I’m not going to use my blog as a political platform. I’m pretty upfront about my feminist ideology. But it got me to thinking: what do I want to be known for?

Obviously, I want to be known for being more than just a pair of pretty shoes. And I’m not saying I wasn’t. There were lots of tweets flying around about the stuff I was saying.

I also have no desire to walk into a situation like that dressed plainly, with no makeup, and my hair pulled back in a ponytail. Everyone wants to make a good first impression. It’s human. But what did I want to be remembered for? 

One thing that I think is important to recognize here, is that sometimes things we have in common with others gives them a way in. Just as I felt a sisterhood or connection with Katt over our shared love of a good pair of heels, folks in the audience connected with me over my shiny red peep-toes. When I’m in a new social situation, I’ll often walk up to someone and compliment them on something they are wearing, as a way of breaking the ice… getting in the door.

In my case, I didn’t really want to be remembered for being the girl with the red shoes. I wanted to be remembered for the smart things I said. Were my shoes a distraction, or were they a way to make me more relatable?

I would love to hear your thoughts.

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Rebecca Coleman

Social Media Marketing Strategist, Blogger, Author, Teacher, Trainer. Passionate foodie, mom to Michael, fueled by Americanos. I love my bike. Soon-to-be cookbook author. Localvore with a wanderlust.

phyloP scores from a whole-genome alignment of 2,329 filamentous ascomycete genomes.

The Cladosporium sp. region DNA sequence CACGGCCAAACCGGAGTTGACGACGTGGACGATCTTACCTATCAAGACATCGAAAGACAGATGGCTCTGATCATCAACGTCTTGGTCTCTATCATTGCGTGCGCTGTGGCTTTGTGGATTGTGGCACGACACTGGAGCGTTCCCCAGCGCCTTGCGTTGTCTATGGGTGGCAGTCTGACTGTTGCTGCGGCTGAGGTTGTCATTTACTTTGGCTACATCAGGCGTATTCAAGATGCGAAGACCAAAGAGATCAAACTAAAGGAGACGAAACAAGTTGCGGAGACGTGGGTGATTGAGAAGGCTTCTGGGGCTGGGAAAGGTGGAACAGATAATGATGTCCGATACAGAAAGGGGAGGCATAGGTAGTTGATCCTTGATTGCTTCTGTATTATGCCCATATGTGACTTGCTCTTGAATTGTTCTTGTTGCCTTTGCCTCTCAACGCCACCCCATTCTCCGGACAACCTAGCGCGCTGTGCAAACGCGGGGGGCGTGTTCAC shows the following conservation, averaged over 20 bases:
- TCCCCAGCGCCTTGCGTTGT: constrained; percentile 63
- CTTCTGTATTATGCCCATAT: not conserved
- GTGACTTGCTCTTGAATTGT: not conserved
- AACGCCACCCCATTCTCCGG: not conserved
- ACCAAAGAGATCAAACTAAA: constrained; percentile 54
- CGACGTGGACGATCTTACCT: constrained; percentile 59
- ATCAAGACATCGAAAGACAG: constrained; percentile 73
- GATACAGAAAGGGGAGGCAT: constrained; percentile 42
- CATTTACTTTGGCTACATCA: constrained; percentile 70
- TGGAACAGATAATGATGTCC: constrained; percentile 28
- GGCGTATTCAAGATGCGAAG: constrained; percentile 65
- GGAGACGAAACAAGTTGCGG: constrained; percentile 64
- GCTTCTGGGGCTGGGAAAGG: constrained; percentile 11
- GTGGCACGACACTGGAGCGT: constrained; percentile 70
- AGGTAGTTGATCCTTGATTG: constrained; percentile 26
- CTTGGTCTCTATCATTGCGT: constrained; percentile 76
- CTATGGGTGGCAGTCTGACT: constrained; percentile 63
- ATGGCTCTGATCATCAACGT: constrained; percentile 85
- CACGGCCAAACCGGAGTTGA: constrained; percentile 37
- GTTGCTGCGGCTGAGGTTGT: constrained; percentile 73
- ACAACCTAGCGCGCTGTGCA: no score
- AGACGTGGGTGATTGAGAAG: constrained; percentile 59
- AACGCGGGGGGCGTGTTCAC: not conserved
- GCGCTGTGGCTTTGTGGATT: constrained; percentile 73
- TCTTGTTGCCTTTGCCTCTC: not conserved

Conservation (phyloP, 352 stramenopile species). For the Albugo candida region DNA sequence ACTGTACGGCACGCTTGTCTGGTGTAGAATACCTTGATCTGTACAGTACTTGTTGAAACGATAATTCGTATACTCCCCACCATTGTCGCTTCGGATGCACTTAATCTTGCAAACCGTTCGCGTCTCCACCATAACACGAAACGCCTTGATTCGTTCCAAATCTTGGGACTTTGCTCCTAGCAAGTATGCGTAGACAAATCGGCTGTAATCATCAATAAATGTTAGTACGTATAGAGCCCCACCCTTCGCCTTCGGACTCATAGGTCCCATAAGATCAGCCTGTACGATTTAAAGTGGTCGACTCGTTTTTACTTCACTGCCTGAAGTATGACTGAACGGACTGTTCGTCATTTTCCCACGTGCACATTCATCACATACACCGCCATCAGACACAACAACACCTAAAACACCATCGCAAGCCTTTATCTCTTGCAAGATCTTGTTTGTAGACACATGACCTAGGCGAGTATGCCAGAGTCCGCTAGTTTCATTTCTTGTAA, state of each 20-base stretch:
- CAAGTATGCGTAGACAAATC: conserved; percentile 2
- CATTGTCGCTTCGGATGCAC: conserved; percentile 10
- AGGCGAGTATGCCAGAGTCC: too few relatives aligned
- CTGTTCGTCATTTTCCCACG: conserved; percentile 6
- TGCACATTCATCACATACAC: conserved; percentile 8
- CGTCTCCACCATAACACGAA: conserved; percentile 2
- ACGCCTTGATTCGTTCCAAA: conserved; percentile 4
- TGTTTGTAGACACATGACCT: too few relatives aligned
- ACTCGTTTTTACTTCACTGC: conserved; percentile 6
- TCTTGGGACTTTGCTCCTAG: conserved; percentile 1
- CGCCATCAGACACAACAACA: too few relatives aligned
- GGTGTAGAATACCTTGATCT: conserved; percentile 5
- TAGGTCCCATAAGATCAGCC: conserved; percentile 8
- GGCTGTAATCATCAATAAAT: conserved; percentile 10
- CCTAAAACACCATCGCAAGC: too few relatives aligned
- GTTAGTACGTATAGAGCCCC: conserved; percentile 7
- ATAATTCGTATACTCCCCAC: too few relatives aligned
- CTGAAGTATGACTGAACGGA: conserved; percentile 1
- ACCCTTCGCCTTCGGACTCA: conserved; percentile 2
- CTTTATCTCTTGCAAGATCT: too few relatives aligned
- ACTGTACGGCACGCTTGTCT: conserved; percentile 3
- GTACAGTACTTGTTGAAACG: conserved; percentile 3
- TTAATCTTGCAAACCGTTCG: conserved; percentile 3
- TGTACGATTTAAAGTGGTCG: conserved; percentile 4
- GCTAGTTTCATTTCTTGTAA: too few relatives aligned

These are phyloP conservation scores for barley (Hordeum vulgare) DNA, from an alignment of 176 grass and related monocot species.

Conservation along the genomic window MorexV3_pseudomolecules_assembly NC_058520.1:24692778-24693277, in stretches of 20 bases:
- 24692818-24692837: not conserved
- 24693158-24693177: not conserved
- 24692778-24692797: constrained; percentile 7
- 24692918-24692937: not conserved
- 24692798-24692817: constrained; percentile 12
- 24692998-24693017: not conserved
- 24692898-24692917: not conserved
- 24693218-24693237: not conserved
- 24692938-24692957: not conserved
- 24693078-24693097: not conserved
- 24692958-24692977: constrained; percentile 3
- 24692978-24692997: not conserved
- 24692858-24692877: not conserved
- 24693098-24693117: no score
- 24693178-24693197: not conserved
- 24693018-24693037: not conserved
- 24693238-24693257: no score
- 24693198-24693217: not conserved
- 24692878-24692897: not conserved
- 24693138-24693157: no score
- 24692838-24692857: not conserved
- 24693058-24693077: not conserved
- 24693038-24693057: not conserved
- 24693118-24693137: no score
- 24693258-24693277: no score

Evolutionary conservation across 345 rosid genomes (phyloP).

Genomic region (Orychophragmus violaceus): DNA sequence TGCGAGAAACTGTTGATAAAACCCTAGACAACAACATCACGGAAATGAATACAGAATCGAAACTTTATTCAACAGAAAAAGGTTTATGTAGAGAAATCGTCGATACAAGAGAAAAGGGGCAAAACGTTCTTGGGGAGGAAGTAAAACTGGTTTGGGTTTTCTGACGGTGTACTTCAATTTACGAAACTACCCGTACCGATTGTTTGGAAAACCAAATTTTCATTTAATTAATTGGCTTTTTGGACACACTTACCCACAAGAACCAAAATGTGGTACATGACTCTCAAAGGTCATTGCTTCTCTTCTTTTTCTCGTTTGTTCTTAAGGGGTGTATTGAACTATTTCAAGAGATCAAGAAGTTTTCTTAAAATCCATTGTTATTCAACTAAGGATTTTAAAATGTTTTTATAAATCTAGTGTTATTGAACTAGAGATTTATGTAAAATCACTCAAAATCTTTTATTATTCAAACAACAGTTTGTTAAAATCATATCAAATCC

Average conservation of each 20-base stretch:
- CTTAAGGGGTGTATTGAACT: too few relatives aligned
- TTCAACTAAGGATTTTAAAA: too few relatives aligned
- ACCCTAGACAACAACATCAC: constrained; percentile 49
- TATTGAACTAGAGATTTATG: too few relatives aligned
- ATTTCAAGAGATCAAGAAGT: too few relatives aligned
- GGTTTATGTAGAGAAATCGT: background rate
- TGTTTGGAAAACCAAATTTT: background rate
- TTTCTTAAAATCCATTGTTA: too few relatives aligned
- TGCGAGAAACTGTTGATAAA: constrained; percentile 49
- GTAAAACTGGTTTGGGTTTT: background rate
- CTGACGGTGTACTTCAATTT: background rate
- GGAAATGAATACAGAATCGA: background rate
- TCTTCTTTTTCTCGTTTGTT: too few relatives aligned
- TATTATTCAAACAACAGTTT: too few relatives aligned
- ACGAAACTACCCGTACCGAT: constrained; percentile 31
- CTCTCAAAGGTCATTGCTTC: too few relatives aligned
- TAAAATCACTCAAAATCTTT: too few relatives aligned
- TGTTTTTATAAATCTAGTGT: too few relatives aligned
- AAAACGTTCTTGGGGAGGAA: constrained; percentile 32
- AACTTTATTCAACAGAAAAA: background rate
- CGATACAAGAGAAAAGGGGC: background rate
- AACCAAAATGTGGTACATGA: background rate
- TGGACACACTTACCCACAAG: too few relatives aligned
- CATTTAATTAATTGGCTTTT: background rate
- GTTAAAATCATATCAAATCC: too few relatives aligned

Comments 4

  1. My college aged daughter and I talk about this all the time. She has started giving presentations at biology conferences and likes to look her best. She is usually the best dressed woman there.

    It is a reality in our society that women are judged much more on their looks/apparel etc. than men. I find that dressing well makes me feel more confident and competent — ready to do my best work. I have banished yoga pants from my art studio, wearing them only when my work day is complete.

    As long as you aren’t dressed inappropriately (and clearly you weren’t), I say wear what makes you feel like you can give the world your best self. That is the best gift anyway.

  2. I so hear you Rebecca. The question “what do you want to be known for?” is at the heart of the personal brand, and truly your footwear ain’t it. That said, there is a lot of truth to ‘dress for success’ and much to be said for self-expression and defining identity through wardrobe and personal style choices. I don’t see any way you are going to get around being noticed for personal style, btw – you happen to have a lot of it 🙂

    Still…as women on stage we know our appearance will be scrutinized in a way that our male colleagues won’t experience. It may in fact distract from our messages. This just tells me we still need to keep our marching shoes polished, too. And keep the red peep-toes. They’re *you* and you are what makes the brand sparkle.

    PS – If it is any comfort, the Twitter at #CIMC also had a lot to say about @100stevetam’s hat.

  3. Well, I wasn’t there. BUT. When I have been at similar events, the smart things speakers have had to say, tend to stay with me IF the person dressed smartly AND with distinction. Male or female.

    Nobody but the federal government is going to give you points for dressing blandly (this fact is partly how I learned the above).

    For me, the message sticks best when delivered with style. I would count your shoes as a winning decision.


  4. I wasn’t there, but I admit I love shoes the same as any gal. Take the compliment with a grain of salt – if you have great content to share, that’ll be tweeted too. 🙂